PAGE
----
Gavel IsolatedSection 510(b) of the Bankruptcy Code permits the subordination of certain claims to all claims or interests senior or equal to the security on which the claim is based. A recent Fifth Circuit opinion delineates the scope of mandatory subordination under Section 510(b).

Robert Templeton invested as a limited partner in certain limited partnerships formed under the auspices of American Housing Foundation (AHF), which was in the business of developing low-income housing projects. AHF guaranteed repayment of Templeton’s investments in the partnerships, often unconditionally, and sometimes with interest. Ultimately AHF filed for Chapter 11 bankruptcy.

Templeton filed proofs of claims against AHF based on the guaranties, and later AHF’s bankruptcy trustee objected to the claims. The bankruptcy court entered a judgment subordinating those claims “pursuant to the provisions of 11 U.S.C. [section] 510(b).” The bankruptcy court’s reasoning was premised on a recharacterization of those guaranties as equity interests in AHF pursuant to 11 U.S.C § 502(b). Section 502(b) authorizes the bankruptcy court to allow or disallow a claim, although it does not address the relative priority of the claim.

On appeal, the Fifth Circuit affirmed the subordination of Templeton’s claim, albeit on an entirely different basis. Instead of focusing on Section 502(b), the Fifth Circuit relied on Section 510(b) of the Bankruptcy Code, which provides:

For the purpose of distribution under this title, a claim arising from rescission of a purchase or sale of a security of the debtor or of an affiliate of the debtor [emphasis added], for damages [emphasis added] arising from the purchase or sale of such a security, or for reimbursement or contribution allowed under section 502 on account of such a claim, shall be subordinated to all claims or interests that are senior to or equal the claim or interest represented by such security, except that if such security is common stock, such claim has the same priority as common stock.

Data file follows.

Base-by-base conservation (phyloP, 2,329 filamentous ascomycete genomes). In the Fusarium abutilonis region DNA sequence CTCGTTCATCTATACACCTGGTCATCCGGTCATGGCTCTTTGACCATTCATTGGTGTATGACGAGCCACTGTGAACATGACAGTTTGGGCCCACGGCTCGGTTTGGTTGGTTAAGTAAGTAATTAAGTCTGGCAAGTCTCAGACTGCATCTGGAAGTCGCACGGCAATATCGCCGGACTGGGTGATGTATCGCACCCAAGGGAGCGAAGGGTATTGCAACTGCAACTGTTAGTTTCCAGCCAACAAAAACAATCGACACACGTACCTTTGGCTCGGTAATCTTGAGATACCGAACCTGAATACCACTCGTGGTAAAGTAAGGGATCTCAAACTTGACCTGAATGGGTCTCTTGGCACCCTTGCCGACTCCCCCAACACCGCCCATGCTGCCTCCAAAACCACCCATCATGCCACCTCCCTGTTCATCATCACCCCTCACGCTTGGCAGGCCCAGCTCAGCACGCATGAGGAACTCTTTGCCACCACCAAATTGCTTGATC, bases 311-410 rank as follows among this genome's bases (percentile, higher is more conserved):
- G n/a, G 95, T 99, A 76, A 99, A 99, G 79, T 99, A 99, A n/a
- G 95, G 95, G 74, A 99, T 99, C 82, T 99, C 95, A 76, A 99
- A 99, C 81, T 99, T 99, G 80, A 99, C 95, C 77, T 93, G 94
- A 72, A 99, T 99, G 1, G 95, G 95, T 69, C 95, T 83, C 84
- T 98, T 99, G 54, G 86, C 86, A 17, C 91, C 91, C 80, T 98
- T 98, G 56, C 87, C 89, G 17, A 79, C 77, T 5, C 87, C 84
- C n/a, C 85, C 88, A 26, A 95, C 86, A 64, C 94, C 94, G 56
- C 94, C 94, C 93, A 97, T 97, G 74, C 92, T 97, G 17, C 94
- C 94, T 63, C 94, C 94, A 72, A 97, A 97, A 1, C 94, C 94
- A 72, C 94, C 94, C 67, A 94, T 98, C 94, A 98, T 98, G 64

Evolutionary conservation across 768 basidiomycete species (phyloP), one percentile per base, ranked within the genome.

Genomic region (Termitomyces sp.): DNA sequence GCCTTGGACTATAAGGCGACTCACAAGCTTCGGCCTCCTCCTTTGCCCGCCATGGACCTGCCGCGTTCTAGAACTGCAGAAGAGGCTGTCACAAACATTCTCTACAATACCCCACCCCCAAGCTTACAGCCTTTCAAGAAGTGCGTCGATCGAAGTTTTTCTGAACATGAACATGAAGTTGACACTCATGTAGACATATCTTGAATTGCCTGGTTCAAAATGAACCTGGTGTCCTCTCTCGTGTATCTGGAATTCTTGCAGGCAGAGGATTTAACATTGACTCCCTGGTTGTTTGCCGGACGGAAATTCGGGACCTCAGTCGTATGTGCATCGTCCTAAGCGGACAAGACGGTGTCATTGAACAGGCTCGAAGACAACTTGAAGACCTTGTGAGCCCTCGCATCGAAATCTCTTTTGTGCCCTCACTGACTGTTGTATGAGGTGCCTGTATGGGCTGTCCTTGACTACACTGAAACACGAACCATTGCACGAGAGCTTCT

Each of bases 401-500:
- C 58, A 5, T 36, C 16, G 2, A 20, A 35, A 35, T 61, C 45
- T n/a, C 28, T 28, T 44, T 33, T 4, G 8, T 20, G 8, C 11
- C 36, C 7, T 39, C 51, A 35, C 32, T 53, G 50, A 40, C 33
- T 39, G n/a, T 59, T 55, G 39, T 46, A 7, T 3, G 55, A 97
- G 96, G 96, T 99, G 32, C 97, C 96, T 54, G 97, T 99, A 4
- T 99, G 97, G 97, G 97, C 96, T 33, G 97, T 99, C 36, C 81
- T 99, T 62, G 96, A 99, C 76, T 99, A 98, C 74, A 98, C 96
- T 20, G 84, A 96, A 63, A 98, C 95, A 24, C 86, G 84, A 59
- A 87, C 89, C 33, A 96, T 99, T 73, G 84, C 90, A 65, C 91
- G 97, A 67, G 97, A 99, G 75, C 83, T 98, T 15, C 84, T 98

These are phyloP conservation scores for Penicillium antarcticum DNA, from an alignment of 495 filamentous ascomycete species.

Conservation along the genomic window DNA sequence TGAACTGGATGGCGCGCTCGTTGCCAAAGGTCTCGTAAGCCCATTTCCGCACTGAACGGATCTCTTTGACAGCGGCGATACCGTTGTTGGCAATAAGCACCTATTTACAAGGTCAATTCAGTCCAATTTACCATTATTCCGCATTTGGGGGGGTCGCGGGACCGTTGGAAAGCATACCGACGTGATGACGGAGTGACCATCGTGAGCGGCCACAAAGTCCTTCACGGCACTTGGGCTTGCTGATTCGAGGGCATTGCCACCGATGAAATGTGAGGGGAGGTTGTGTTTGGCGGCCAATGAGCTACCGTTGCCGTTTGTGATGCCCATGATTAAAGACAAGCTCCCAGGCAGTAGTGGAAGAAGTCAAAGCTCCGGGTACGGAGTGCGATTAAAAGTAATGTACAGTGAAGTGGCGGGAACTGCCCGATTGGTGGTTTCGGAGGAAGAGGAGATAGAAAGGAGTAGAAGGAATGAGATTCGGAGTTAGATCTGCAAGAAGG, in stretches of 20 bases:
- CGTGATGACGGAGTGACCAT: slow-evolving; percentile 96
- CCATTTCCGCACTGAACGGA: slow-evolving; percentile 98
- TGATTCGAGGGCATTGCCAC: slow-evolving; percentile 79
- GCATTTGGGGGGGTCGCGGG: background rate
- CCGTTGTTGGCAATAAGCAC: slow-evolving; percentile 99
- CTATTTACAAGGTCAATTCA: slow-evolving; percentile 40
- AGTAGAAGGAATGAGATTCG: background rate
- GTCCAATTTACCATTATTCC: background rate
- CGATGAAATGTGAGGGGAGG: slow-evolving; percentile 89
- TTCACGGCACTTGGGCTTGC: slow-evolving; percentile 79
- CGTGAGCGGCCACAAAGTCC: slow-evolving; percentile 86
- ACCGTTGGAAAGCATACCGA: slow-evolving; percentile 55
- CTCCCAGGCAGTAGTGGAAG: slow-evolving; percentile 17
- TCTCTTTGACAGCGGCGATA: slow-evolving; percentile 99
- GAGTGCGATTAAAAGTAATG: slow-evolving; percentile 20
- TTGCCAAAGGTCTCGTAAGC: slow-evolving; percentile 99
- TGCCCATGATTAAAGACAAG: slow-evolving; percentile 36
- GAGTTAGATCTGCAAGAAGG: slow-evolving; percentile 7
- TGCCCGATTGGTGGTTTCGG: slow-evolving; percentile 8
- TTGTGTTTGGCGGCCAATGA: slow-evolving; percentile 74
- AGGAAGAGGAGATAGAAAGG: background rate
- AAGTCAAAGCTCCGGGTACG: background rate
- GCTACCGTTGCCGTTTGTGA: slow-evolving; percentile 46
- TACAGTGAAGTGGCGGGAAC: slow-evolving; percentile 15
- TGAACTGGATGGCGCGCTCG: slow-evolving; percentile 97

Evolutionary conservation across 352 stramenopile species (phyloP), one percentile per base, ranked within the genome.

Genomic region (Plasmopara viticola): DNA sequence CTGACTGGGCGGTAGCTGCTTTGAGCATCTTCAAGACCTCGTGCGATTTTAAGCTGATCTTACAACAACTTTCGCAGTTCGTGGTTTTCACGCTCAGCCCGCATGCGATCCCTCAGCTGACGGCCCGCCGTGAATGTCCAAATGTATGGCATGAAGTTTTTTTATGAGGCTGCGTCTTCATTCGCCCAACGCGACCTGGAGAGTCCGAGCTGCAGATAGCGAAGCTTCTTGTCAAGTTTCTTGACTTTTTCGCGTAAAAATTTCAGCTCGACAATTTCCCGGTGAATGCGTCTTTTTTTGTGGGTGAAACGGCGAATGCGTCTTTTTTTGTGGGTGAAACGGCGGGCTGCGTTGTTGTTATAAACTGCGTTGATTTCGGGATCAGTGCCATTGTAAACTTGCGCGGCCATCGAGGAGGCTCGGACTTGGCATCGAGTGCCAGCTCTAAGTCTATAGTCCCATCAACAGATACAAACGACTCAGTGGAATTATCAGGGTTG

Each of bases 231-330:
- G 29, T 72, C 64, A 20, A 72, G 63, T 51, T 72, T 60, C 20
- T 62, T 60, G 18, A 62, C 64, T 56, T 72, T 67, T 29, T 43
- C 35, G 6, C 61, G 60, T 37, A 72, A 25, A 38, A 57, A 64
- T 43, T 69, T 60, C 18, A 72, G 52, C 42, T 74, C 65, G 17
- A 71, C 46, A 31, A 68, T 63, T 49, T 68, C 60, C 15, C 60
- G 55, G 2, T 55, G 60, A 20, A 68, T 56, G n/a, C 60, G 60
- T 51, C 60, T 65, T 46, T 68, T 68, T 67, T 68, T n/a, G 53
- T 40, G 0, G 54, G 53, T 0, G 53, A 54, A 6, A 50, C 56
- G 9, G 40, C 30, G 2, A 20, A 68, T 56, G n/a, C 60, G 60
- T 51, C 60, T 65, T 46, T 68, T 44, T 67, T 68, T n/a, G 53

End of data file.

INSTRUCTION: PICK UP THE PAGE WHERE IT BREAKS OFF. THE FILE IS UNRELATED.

The Fifth Circuit noted that “Section 510(b) applies whether the securities were issued by the debtor or by an affiliate of the debtor.” The Court then applied a step-by-step analysis in order to determine whether Templeton’s claim should be subordinated.

The Court first concluded that Templeton’s claims against AHF fell within the category of “damages”. The unpaid debt owed by the partnerships was considered an equity investment. Although Templeton’s claims against AHF were for the breach of its guaranties of his LP interests (rather than suing directly for repayment of his equity investments in the LPs), the Court considered such distinction as an elevation of form over substance   Templeton’s guaranty claims were considered essentially breach of contract claims that may be characterized as claims for “damages.”

Second, the Fifth Circuit reasoned that the LP interests Templeton purchased constituted “securities” within the meaning of Section 510(b), and that the partnership interests acquired by Templeton were securities “of an affiliate of [AHF].” With respect to the LPs for which AHF served as a general partner, because AHF was a party to those LP agreements, the Court concluded that Templeton’s claims easily fell within the securities “of an affiliate of the debtor” clause. With respect to those LPs in which a wholly-owned subsidiary of AHF served as a general partner, the Fifth Circuit concluded that, although AHF was not a direct party to those agreements, AHF had complete control over these LPs. The Court thus held that these agreements were operating agreements “by” AHF, as the wholly-owned subsidiaries were only shell entities and, in the words of the Bankruptcy Court, “conduit[s]” through which AHF acted noting: “[w]e see no reason why the existence of a shell conduit between a debtor and an entity—which in no way inhibits the debtor’s ability to control and operate that entity—should preclude a finding of affiliate status.”

Based upon the AHF decision, claims arising from the purchase of securities of entities over which a debtor exercises sufficient control, such as entities which qualify as affiliates under the Bankruptcy Code, may be treated no differently than claims arising from the purchase of securities of the debtor itself. Any claims arising from equity investments in a debtor’s affiliate will likely have the same ranking as an equity investment in the debtor itself—i.e., both are subordinated to the claims of general creditors. The AHF opinion significantly adds to our jurisprudence explaining the broad scope of mandatory subordination under Section 510(b) of the Bankruptcy Code.